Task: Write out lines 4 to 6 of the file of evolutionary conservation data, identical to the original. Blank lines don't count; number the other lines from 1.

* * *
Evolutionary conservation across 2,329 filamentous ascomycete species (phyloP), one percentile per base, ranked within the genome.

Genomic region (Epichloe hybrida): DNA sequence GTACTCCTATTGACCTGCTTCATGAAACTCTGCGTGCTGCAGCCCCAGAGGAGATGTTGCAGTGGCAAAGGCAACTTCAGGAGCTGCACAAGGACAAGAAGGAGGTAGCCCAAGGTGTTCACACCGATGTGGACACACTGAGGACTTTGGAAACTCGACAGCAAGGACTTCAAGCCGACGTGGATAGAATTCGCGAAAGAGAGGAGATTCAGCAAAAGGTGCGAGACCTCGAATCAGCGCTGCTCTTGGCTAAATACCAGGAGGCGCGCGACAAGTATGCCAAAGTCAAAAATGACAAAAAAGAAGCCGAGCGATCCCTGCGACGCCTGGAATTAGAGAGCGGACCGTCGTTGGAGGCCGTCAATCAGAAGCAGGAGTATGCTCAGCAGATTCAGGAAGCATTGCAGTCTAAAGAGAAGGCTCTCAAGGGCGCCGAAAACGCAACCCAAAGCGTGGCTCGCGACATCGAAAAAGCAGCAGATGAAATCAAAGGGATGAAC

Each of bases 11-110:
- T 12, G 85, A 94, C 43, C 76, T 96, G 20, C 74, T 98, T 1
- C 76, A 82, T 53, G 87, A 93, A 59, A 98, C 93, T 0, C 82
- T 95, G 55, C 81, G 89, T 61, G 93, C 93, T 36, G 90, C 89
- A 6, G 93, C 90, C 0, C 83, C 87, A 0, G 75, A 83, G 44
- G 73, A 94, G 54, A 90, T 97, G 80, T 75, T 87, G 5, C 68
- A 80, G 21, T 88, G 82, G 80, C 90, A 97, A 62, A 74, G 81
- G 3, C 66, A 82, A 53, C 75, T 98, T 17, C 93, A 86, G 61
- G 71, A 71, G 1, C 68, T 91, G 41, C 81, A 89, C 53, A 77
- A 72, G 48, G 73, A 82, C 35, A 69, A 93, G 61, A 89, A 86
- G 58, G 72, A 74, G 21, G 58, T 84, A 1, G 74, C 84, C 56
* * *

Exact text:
- T 12, G 85, A 94, C 43, C 76, T 96, G 20, C 74, T 98, T 1
- C 76, A 82, T 53, G 87, A 93, A 59, A 98, C 93, T 0, C 82
- T 95, G 55, C 81, G 89, T 61, G 93, C 93, T 36, G 90, C 89